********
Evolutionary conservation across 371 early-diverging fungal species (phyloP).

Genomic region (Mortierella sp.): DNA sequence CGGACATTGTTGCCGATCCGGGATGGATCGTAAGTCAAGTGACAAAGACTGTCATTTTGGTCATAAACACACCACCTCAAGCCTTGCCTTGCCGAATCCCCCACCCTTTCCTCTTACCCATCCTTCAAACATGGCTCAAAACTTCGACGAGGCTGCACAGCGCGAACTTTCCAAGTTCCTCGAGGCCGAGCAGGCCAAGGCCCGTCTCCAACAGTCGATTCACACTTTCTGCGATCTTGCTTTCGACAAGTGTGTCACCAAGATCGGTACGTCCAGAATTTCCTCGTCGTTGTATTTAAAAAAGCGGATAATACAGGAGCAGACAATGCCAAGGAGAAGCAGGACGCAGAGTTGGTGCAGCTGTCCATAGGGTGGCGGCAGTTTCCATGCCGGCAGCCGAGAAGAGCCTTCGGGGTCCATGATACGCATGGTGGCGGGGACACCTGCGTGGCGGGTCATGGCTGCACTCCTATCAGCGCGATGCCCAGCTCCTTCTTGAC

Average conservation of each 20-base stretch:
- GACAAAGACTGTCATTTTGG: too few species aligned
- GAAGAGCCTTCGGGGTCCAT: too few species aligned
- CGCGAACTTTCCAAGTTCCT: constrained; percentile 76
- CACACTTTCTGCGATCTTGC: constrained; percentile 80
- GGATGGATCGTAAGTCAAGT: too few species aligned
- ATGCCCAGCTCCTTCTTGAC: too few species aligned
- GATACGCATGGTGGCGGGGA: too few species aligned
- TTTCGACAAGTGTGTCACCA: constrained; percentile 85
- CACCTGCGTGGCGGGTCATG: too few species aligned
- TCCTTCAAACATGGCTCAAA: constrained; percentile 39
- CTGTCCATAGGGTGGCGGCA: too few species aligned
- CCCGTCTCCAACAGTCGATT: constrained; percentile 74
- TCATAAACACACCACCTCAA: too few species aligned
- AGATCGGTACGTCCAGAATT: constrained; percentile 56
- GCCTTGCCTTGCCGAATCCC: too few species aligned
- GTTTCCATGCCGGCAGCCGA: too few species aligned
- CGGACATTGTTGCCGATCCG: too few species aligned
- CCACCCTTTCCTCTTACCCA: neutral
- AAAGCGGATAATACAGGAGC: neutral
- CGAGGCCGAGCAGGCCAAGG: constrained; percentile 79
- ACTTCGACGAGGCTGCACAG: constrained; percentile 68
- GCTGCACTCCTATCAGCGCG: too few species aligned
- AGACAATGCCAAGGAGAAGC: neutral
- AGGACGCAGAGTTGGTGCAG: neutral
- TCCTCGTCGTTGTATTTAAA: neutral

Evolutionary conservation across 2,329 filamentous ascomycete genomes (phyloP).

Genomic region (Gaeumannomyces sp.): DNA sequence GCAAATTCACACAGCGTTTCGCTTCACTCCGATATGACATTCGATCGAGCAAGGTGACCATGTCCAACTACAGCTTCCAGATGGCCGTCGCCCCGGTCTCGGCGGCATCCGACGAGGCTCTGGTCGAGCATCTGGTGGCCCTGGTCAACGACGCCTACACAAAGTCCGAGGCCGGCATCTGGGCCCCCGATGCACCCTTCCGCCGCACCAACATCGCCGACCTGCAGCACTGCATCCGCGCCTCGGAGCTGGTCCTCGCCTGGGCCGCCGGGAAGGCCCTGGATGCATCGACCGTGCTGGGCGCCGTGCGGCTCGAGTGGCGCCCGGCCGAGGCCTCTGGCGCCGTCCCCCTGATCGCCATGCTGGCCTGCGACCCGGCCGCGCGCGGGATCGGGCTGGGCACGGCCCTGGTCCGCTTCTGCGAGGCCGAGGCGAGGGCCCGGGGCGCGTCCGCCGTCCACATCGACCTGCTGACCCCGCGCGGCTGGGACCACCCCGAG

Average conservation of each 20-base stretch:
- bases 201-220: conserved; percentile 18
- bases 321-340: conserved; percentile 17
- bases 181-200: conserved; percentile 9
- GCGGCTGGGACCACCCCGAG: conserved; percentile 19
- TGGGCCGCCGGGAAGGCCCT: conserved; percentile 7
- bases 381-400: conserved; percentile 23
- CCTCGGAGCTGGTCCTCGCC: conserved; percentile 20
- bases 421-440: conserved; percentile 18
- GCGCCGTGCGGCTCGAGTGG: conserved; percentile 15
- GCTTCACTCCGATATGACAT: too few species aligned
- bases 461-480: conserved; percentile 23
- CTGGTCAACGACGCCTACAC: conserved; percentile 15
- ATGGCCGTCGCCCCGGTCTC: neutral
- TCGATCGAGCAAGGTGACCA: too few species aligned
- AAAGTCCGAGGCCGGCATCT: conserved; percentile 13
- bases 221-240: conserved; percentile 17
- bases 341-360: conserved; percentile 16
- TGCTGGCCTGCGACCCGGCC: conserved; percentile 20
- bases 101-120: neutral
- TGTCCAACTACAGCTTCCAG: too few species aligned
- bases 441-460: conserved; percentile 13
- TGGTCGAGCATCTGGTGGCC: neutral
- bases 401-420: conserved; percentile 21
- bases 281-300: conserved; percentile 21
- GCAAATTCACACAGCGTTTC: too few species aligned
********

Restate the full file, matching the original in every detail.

Evolutionary conservation across 371 early-diverging fungal species (phyloP).

Genomic region (Mortierella sp.): DNA sequence CGGACATTGTTGCCGATCCGGGATGGATCGTAAGTCAAGTGACAAAGACTGTCATTTTGGTCATAAACACACCACCTCAAGCCTTGCCTTGCCGAATCCCCCACCCTTTCCTCTTACCCATCCTTCAAACATGGCTCAAAACTTCGACGAGGCTGCACAGCGCGAACTTTCCAAGTTCCTCGAGGCCGAGCAGGCCAAGGCCCGTCTCCAACAGTCGATTCACACTTTCTGCGATCTTGCTTTCGACAAGTGTGTCACCAAGATCGGTACGTCCAGAATTTCCTCGTCGTTGTATTTAAAAAAGCGGATAATACAGGAGCAGACAATGCCAAGGAGAAGCAGGACGCAGAGTTGGTGCAGCTGTCCATAGGGTGGCGGCAGTTTCCATGCCGGCAGCCGAGAAGAGCCTTCGGGGTCCATGATACGCATGGTGGCGGGGACACCTGCGTGGCGGGTCATGGCTGCACTCCTATCAGCGCGATGCCCAGCTCCTTCTTGAC

Average conservation of each 20-base stretch:
- GACAAAGACTGTCATTTTGG: too few species aligned
- GAAGAGCCTTCGGGGTCCAT: too few species aligned
- CGCGAACTTTCCAAGTTCCT: constrained; percentile 76
- CACACTTTCTGCGATCTTGC: constrained; percentile 80
- GGATGGATCGTAAGTCAAGT: too few species aligned
- ATGCCCAGCTCCTTCTTGAC: too few species aligned
- GATACGCATGGTGGCGGGGA: too few species aligned
- TTTCGACAAGTGTGTCACCA: constrained; percentile 85
- CACCTGCGTGGCGGGTCATG: too few species aligned
- TCCTTCAAACATGGCTCAAA: constrained; percentile 39
- CTGTCCATAGGGTGGCGGCA: too few species aligned
- CCCGTCTCCAACAGTCGATT: constrained; percentile 74
- TCATAAACACACCACCTCAA: too few species aligned
- AGATCGGTACGTCCAGAATT: constrained; percentile 56
- GCCTTGCCTTGCCGAATCCC: too few species aligned
- GTTTCCATGCCGGCAGCCGA: too few species aligned
- CGGACATTGTTGCCGATCCG: too few species aligned
- CCACCCTTTCCTCTTACCCA: neutral
- AAAGCGGATAATACAGGAGC: neutral
- CGAGGCCGAGCAGGCCAAGG: constrained; percentile 79
- ACTTCGACGAGGCTGCACAG: constrained; percentile 68
- GCTGCACTCCTATCAGCGCG: too few species aligned
- AGACAATGCCAAGGAGAAGC: neutral
- AGGACGCAGAGTTGGTGCAG: neutral
- TCCTCGTCGTTGTATTTAAA: neutral

Evolutionary conservation across 2,329 filamentous ascomycete genomes (phyloP).

Genomic region (Gaeumannomyces sp.): DNA sequence GCAAATTCACACAGCGTTTCGCTTCACTCCGATATGACATTCGATCGAGCAAGGTGACCATGTCCAACTACAGCTTCCAGATGGCCGTCGCCCCGGTCTCGGCGGCATCCGACGAGGCTCTGGTCGAGCATCTGGTGGCCCTGGTCAACGACGCCTACACAAAGTCCGAGGCCGGCATCTGGGCCCCCGATGCACCCTTCCGCCGCACCAACATCGCCGACCTGCAGCACTGCATCCGCGCCTCGGAGCTGGTCCTCGCCTGGGCCGCCGGGAAGGCCCTGGATGCATCGACCGTGCTGGGCGCCGTGCGGCTCGAGTGGCGCCCGGCCGAGGCCTCTGGCGCCGTCCCCCTGATCGCCATGCTGGCCTGCGACCCGGCCGCGCGCGGGATCGGGCTGGGCACGGCCCTGGTCCGCTTCTGCGAGGCCGAGGCGAGGGCCCGGGGCGCGTCCGCCGTCCACATCGACCTGCTGACCCCGCGCGGCTGGGACCACCCCGAG

Average conservation of each 20-base stretch:
- bases 201-220: conserved; percentile 18
- bases 321-340: conserved; percentile 17
- bases 181-200: conserved; percentile 9
- GCGGCTGGGACCACCCCGAG: conserved; percentile 19
- TGGGCCGCCGGGAAGGCCCT: conserved; percentile 7
- bases 381-400: conserved; percentile 23
- CCTCGGAGCTGGTCCTCGCC: conserved; percentile 20
- bases 421-440: conserved; percentile 18
- GCGCCGTGCGGCTCGAGTGG: conserved; percentile 15
- GCTTCACTCCGATATGACAT: too few species aligned
- bases 461-480: conserved; percentile 23
- CTGGTCAACGACGCCTACAC: conserved; percentile 15
- ATGGCCGTCGCCCCGGTCTC: neutral
- TCGATCGAGCAAGGTGACCA: too few species aligned
- AAAGTCCGAGGCCGGCATCT: conserved; percentile 13
- bases 221-240: conserved; percentile 17
- bases 341-360: conserved; percentile 16
- TGCTGGCCTGCGACCCGGCC: conserved; percentile 20
- bases 101-120: neutral
- TGTCCAACTACAGCTTCCAG: too few species aligned
- bases 441-460: conserved; percentile 13
- TGGTCGAGCATCTGGTGGCC: neutral
- bases 401-420: conserved; percentile 21
- bases 281-300: conserved; percentile 21
- GCAAATTCACACAGCGTTTC: too few species aligned